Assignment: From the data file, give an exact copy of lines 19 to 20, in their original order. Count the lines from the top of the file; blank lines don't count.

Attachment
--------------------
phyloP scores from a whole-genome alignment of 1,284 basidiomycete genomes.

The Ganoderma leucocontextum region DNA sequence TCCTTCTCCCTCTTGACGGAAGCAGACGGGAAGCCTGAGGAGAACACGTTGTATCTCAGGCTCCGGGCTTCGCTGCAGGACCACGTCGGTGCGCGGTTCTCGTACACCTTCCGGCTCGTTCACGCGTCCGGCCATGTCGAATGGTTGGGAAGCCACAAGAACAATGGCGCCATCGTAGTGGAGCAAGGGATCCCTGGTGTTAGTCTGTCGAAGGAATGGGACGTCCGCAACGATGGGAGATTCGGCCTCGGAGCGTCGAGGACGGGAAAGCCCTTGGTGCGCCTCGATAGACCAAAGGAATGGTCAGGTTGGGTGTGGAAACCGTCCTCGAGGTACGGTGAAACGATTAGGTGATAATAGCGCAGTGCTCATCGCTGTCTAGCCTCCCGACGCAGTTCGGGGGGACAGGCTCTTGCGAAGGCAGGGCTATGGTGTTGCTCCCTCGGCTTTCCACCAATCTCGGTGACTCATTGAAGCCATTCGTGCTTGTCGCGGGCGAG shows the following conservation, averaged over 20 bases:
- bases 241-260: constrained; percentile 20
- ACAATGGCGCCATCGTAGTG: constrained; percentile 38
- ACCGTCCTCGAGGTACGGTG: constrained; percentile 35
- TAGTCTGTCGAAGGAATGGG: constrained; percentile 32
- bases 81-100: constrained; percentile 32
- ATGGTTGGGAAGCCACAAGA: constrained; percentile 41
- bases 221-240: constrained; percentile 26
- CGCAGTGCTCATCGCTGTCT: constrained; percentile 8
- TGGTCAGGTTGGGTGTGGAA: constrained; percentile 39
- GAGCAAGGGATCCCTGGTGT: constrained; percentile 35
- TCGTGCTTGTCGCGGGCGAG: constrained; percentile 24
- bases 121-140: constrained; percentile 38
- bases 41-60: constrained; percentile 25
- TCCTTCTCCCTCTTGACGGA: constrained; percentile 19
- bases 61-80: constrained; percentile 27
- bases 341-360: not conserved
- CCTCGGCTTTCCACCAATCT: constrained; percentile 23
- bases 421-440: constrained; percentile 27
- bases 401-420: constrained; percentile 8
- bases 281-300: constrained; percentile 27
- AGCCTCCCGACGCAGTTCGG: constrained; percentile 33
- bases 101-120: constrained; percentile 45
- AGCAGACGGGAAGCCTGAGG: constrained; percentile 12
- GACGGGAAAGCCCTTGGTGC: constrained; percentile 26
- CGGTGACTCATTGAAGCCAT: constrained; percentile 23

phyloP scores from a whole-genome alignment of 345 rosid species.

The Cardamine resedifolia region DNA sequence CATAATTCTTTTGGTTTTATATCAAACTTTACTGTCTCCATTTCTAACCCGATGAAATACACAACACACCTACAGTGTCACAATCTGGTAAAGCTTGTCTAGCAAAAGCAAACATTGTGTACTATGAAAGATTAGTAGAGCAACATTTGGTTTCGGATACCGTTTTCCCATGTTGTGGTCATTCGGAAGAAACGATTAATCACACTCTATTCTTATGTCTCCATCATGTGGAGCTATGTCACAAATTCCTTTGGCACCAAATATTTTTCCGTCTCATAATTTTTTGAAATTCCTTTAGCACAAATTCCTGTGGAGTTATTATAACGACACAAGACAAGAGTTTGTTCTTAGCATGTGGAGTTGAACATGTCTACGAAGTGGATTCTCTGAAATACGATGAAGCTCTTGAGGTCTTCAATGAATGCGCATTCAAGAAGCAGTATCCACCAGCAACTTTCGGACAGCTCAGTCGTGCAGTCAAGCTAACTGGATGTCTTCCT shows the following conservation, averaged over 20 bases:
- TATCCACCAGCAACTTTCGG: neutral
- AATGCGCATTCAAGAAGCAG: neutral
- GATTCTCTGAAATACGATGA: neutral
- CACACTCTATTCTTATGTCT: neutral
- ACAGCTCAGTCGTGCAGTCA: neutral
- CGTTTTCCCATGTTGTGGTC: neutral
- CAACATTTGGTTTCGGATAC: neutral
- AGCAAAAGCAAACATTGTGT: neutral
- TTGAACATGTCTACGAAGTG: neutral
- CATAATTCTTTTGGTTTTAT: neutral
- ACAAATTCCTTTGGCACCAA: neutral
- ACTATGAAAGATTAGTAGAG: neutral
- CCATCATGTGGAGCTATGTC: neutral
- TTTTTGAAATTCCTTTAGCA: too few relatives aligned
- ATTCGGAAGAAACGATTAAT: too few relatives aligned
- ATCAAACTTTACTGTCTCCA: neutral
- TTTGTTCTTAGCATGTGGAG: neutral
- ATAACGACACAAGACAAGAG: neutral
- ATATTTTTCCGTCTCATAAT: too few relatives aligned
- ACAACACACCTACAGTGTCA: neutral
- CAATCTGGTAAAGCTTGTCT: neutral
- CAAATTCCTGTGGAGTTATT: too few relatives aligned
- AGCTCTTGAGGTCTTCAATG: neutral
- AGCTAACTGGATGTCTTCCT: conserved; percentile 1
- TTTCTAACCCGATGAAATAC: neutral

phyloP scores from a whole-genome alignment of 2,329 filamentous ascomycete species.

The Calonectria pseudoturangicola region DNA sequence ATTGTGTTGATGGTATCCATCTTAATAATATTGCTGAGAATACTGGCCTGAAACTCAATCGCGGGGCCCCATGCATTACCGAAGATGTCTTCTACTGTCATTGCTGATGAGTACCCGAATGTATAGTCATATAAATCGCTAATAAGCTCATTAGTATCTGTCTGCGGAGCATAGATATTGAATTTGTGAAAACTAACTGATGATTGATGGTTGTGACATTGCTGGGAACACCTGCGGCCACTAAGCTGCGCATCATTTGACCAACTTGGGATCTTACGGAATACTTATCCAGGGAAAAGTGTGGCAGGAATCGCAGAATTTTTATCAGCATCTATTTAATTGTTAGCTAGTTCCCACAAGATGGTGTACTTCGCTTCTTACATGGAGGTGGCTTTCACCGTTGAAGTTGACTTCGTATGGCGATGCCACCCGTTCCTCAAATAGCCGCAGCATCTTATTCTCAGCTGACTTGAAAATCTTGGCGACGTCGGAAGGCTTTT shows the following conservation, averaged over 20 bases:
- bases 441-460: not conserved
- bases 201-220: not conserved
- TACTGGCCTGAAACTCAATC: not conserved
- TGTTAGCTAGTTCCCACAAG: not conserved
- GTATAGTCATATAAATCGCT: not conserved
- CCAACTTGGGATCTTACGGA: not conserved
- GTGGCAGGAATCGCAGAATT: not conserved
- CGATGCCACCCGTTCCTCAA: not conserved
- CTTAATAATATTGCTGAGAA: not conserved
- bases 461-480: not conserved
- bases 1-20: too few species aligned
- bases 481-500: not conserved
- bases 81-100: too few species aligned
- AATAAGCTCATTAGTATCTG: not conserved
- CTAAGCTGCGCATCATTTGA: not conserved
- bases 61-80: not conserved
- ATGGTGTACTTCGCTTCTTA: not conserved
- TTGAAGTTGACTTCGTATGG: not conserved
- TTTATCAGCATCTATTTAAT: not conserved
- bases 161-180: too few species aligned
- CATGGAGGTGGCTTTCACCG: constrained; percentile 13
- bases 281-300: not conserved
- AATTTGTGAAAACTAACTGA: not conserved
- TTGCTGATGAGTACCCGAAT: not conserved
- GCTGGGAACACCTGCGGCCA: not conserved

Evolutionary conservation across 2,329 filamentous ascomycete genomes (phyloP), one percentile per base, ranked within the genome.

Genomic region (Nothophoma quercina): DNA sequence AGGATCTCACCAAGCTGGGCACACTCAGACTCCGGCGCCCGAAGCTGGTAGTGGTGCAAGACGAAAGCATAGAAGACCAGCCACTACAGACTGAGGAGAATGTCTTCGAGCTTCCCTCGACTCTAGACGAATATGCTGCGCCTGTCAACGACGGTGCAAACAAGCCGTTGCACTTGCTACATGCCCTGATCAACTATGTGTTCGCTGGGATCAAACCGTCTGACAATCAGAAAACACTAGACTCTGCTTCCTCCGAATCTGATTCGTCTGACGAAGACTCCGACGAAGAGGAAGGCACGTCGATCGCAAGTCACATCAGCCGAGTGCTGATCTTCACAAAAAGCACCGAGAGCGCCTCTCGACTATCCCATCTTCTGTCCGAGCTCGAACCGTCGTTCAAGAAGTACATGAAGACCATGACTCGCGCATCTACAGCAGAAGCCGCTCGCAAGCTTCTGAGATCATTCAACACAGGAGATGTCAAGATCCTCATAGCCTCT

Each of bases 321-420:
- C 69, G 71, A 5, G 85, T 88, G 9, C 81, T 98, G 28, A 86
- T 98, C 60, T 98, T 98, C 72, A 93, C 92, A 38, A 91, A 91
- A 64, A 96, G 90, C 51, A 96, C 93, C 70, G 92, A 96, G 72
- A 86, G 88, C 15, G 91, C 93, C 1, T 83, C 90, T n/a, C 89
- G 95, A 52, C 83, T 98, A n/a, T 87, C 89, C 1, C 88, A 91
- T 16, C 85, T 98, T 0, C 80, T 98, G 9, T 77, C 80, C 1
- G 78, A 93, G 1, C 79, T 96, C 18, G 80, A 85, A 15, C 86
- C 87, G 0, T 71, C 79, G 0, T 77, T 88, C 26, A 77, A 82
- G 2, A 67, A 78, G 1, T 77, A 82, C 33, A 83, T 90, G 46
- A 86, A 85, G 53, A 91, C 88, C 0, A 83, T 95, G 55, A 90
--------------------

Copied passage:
- CCTCGGCTTTCCACCAATCT: constrained; percentile 23
- bases 421-440: constrained; percentile 27